You want spirit?
Celebrants who braved the cold Friday night for the Mayor’s Spirit of the Holiday Lighted Parade gave new meaning to the word.
And however much spirit was involved, hardly anyone dared stay outside without a few breaks.
Kathryn Talbot and her daughter, Sarah, popped into Varney’s Book Store to warm up as temperatures crept down to single digits as they waited for the parade to reach Aggieville.
Talbot said she was there waiting for her son, Roman, who was part of the walking Nativity scene from the Manhattan Catholic Schools.
She said before they left, she made sure he double dressed with two pairs of jeans and two shirts under his shepherd’s costume.
Talbot and her daughter brought a blanket to wrap up in as the parade marched past them. Other spectators did the same.
Groups of people huddled together, cheering on the brave souls who waved and sang Christmas carols to the crowd.
Although the K-State Marching Band didn’t make it, the 1st Infantry Division Band marched without instruments to the beat of a snare drum and sang “Jingle Bells.”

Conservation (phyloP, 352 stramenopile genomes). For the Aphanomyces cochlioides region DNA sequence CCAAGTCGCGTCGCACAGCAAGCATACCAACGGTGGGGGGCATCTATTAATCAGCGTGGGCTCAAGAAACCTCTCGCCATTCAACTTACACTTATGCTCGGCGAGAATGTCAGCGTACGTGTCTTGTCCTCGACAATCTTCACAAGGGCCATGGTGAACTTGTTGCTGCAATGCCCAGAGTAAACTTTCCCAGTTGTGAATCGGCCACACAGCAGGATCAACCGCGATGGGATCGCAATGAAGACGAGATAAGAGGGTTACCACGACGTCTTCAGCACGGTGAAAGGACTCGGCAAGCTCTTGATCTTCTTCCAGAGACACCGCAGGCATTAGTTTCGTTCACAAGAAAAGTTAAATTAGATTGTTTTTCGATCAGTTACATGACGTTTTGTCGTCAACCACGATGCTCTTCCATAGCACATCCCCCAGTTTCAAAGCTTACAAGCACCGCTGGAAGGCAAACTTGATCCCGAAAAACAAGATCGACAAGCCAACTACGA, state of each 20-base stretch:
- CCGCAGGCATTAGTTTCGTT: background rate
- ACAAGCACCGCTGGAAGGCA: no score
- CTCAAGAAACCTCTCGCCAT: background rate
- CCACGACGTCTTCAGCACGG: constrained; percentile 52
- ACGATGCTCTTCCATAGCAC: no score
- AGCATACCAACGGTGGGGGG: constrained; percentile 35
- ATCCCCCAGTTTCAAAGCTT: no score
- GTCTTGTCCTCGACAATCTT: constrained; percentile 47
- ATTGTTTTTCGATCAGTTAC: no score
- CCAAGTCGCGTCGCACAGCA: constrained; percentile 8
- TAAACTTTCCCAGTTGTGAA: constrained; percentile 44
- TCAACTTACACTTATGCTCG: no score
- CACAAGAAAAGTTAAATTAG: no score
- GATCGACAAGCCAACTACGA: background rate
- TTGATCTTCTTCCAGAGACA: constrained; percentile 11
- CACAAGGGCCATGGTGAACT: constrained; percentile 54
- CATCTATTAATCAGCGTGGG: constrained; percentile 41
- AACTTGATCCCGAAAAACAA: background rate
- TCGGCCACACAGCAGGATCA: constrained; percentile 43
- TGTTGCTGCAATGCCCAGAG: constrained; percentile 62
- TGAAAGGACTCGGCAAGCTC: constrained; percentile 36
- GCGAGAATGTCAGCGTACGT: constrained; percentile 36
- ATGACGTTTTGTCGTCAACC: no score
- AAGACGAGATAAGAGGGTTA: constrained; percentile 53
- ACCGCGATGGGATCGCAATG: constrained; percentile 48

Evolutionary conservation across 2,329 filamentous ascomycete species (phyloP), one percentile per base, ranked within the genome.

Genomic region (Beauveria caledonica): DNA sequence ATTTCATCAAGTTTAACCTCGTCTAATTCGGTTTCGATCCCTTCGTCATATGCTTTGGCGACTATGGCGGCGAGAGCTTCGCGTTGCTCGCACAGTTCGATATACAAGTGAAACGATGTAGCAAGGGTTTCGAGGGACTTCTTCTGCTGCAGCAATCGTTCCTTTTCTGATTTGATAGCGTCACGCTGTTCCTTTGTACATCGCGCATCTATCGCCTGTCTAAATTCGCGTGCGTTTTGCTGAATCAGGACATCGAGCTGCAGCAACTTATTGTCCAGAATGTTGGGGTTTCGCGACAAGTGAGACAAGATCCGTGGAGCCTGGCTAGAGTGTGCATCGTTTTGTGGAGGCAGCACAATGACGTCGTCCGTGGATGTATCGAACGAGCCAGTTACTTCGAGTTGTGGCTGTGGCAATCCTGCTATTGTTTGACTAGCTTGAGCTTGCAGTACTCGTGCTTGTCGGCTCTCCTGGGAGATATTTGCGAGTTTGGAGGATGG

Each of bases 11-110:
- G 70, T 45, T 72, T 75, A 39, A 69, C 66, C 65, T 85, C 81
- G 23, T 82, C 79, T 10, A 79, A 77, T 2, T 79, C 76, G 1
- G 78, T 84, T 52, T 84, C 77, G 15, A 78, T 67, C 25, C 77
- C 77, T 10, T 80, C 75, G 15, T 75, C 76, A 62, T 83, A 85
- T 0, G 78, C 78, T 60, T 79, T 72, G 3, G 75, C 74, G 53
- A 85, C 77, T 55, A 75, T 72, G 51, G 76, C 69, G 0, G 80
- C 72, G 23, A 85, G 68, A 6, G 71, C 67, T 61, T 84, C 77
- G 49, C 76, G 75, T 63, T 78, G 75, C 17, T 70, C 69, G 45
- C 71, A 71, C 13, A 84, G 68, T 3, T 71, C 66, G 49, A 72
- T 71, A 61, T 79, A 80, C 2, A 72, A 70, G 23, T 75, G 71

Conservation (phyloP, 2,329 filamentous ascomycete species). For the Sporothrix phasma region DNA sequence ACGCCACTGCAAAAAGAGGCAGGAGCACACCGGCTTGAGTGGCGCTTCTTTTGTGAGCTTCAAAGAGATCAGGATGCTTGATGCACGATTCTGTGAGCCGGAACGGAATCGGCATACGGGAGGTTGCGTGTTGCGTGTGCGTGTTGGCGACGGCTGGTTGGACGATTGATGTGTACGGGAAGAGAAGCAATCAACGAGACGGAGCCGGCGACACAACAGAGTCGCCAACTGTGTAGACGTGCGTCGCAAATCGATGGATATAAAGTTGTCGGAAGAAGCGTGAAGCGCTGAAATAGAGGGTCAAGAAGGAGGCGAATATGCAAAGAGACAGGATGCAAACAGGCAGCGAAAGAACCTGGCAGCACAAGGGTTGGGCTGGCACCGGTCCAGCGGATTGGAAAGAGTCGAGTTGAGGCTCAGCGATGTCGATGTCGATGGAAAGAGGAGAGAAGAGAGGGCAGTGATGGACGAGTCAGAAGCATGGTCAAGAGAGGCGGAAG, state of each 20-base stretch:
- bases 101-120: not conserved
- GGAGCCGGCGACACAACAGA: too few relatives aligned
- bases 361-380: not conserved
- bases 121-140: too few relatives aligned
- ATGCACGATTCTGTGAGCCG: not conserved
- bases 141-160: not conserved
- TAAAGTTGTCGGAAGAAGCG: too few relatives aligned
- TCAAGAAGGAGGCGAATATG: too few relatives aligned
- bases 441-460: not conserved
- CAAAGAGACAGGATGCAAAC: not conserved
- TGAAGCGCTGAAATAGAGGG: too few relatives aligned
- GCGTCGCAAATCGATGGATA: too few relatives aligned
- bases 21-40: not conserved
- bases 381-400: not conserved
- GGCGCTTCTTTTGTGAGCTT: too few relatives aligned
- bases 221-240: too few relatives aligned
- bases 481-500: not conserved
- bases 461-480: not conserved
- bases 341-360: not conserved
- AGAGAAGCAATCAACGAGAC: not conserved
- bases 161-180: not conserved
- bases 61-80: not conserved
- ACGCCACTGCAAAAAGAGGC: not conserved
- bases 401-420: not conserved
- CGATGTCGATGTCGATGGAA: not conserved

The 1st Infantry Division mounted color guard won the Mayor’s Choice award in the parade, but the cavalry did not stick around to collect their $200 in Chamber Bucks – because temperatures had dropped too low to be safe for their horses.
Commissioner Karen McCulloh joked that they should have passed out electric blankets as prizes for braving the winter cold.
Mayor John Matta said the city would continue to take donations for the Flint Hills Breadbasket, even though the turnout for the parade was sparse.
The parade is staged, in part, to gather food and money to support the local food pantry during the holidays.
As soon as the mayor lit the ceremonial tree in Triangle Park, the crowd quickly headed indoors – to exchange Christmas cheer in safer and more comfortable surroundings.